"If there is to be any hope of avoiding civilization-threatening climate disruption, the U.S. and other nations must act immediately and aggressively on an unprecedented scale. That means moving to emergency footing. War footing. "Hitler is on the march and our survival is at stake" footing. That simply won’t be possible unless a critical mass of people are on board. It’s not the kind of thing you can sneak in incrementally. …
It might seem that, given the extraordinary difficulty of hitting 2 degrees C, we ought to lower our sights a bit and accept that we’re going to hit 4 degrees C. It won’t be ideal, but hitting anything lower than that is just too difficult and expensive.
It’s seductive logic. After all, to hit 4 degrees C we would “only” have to peak global emissions in 2020 and decline thereafter at the relatively leisurely rate (ha ha) of around 3.5 percent per year.
Sadly, even that cold comfort is not available to us. The thing is, if 2 degrees C is extremely dangerous, 4 degrees C is absolutely catastrophic. In fact, according to the latest science, says Anderson, “a 4 degrees C future is incompatible with an organized global community, is likely to be beyond ‘adaptation’, is devastating to the majority of ecosystems, and has a high probability of not being stable.”
Yeeeah. You’ll want to read that sentence again. Then you’ll probably want to pour yourself a stiff drink.
Obviously, “incompatible with an organized global community” is what jumps out, but the last bit, “high probability of not being stable,” is equally if not more important. One of the most uncertain areas of climate science today has to do with feedbacks — processes caused by climate change that in turn accelerate (or decelerate) climate change. For instance, heat can melt the Arctic permafrost, which releases methane, which accelerates climate change, which melts more permafrost, etc.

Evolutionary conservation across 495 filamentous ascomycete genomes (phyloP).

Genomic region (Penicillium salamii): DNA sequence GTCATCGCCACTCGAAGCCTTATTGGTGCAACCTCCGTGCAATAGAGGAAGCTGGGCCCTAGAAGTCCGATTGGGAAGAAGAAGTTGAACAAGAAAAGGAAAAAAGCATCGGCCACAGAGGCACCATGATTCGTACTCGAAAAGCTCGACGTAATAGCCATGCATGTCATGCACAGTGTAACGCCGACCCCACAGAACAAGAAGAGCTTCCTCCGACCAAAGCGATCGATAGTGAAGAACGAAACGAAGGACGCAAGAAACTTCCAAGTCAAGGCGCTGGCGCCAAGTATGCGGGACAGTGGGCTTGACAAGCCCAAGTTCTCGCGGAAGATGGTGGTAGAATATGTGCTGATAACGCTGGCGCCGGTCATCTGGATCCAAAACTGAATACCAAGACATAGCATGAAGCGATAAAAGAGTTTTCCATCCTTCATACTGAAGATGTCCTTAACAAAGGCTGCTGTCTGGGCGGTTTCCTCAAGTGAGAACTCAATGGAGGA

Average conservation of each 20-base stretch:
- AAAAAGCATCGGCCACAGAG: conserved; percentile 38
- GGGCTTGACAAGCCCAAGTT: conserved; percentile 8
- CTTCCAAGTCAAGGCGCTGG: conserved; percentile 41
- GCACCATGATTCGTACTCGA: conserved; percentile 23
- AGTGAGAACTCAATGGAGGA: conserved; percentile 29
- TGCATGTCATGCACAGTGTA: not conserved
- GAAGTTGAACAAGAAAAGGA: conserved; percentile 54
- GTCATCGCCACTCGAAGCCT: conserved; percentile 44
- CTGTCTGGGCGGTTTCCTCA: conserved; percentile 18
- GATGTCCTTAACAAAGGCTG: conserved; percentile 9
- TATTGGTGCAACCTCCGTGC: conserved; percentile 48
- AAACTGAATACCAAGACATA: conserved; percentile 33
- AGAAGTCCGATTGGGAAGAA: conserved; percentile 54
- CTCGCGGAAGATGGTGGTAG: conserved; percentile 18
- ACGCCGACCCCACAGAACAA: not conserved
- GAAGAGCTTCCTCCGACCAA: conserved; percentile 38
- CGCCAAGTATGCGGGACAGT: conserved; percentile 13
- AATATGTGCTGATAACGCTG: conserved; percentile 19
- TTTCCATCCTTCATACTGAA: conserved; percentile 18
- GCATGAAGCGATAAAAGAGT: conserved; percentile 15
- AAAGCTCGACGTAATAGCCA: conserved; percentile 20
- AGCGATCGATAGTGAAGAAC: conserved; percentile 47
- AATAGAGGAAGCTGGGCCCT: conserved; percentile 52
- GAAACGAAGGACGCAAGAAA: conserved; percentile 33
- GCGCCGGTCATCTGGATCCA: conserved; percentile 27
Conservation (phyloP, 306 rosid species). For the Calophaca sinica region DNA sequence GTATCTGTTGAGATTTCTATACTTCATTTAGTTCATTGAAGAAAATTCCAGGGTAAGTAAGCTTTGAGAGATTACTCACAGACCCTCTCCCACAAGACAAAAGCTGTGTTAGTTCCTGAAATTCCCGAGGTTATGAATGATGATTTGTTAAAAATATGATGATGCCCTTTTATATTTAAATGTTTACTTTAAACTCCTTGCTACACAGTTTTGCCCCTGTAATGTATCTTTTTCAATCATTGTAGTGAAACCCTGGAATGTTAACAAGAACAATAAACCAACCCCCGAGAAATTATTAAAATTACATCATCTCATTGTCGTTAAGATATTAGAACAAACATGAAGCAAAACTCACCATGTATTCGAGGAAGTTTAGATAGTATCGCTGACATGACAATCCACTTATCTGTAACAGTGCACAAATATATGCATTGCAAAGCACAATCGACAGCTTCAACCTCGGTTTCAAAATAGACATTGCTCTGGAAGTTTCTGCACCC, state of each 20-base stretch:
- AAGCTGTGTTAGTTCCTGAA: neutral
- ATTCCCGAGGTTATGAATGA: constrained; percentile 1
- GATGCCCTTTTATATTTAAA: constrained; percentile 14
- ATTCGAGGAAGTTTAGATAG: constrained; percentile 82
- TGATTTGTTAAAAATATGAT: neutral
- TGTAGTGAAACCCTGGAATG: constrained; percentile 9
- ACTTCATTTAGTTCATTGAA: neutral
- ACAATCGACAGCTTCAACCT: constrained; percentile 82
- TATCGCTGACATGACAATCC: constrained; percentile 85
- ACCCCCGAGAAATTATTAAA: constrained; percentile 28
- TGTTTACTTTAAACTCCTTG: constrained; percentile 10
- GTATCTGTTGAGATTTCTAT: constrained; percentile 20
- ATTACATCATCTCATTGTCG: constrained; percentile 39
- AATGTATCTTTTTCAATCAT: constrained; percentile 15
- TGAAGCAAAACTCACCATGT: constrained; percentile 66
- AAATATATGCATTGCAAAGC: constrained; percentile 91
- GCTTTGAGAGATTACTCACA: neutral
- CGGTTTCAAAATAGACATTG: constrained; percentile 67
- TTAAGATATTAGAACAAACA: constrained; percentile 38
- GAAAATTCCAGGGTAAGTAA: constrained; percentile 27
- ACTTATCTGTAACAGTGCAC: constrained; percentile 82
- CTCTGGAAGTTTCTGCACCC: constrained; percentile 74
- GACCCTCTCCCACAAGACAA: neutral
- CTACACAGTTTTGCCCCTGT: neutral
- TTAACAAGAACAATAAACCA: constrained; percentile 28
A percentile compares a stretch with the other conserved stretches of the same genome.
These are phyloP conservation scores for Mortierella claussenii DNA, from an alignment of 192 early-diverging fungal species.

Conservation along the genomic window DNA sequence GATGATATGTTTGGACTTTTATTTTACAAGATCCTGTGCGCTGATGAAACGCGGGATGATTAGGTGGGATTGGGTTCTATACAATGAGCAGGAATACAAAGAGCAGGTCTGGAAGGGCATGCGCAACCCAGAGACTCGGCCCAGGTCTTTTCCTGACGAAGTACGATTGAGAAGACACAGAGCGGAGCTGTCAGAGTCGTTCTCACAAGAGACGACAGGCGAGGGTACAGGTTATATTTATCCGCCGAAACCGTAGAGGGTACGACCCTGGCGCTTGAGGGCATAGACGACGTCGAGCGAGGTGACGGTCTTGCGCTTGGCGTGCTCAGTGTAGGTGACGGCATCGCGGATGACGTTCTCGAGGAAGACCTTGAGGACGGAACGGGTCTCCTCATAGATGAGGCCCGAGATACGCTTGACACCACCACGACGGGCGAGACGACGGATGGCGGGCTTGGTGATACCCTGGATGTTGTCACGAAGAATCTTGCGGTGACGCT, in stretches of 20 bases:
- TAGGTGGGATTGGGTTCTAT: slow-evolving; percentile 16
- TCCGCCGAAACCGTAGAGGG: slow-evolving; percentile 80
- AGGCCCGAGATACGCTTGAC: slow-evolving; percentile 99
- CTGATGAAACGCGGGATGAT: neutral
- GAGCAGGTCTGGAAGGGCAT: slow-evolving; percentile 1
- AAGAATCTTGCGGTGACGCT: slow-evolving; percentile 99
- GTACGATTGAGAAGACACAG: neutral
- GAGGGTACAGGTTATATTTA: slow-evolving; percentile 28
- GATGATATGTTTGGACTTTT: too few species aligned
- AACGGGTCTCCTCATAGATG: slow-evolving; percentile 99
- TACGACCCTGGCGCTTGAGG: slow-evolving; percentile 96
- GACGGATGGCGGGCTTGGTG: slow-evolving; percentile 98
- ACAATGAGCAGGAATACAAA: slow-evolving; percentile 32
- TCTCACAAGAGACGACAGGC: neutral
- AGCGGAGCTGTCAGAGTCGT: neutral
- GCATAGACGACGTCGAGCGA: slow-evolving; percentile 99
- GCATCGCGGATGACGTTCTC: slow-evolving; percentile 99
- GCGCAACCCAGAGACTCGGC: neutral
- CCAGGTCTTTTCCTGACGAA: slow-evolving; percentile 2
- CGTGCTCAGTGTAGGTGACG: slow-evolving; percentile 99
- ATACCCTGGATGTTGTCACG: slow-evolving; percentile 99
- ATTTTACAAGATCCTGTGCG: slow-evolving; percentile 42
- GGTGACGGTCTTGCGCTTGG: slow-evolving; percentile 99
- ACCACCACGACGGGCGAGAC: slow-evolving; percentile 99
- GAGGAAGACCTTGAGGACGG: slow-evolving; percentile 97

Based on current scientific understanding, positive climate feedbacks — the ones that accelerate the process — considerably outweigh negative feedbacks. At some level of temperature rise, some of those positive feedbacks are likely to become self-reinforcing and effectively unstoppable, no matter how much emissions are cut. These are the “tipping points” you hear so much about.
But at what level? Will hitting 2 degrees C trigger runaway positive feedbacks? It’s difficult to know; this is one of the most uncertain areas of climate science. James Hansen thinks 2 degrees C will do it. Others disagree.
But the situation becomes considerably clearer around 4 degrees C. At that level, there’s good reason to believe that some positive feedbacks will become self-reinforcing. In other words, 4 degrees C would very likely be a way station on the road to much higher temperatures.
That makes the notion of “adapting” to 4 degrees C a bit of a farce. Infrastructure decisions involve big money and long time horizons. By the time we’ve built (or rebuilt) infrastructure suited to 4 degrees C, it will be 5 degrees C [9 degrees F]. And so on. A climate in which conditions are changing that fast just isn’t suitable for stable human civilization (or for the continued existence of a majority of the planet’s species).
Oh, and by the way: According to the International Energy Agency, we’re currently on course for 6 degrees C [10.8 degrees F]. That is, beyond any reasonable doubt, game over.
So this is where we’re at: stuck between temperatures we can’t possibly accommodate and carbon reduction pathways we can’t possibly achieve. A rock and a hard place. Scylla and Charybdis.”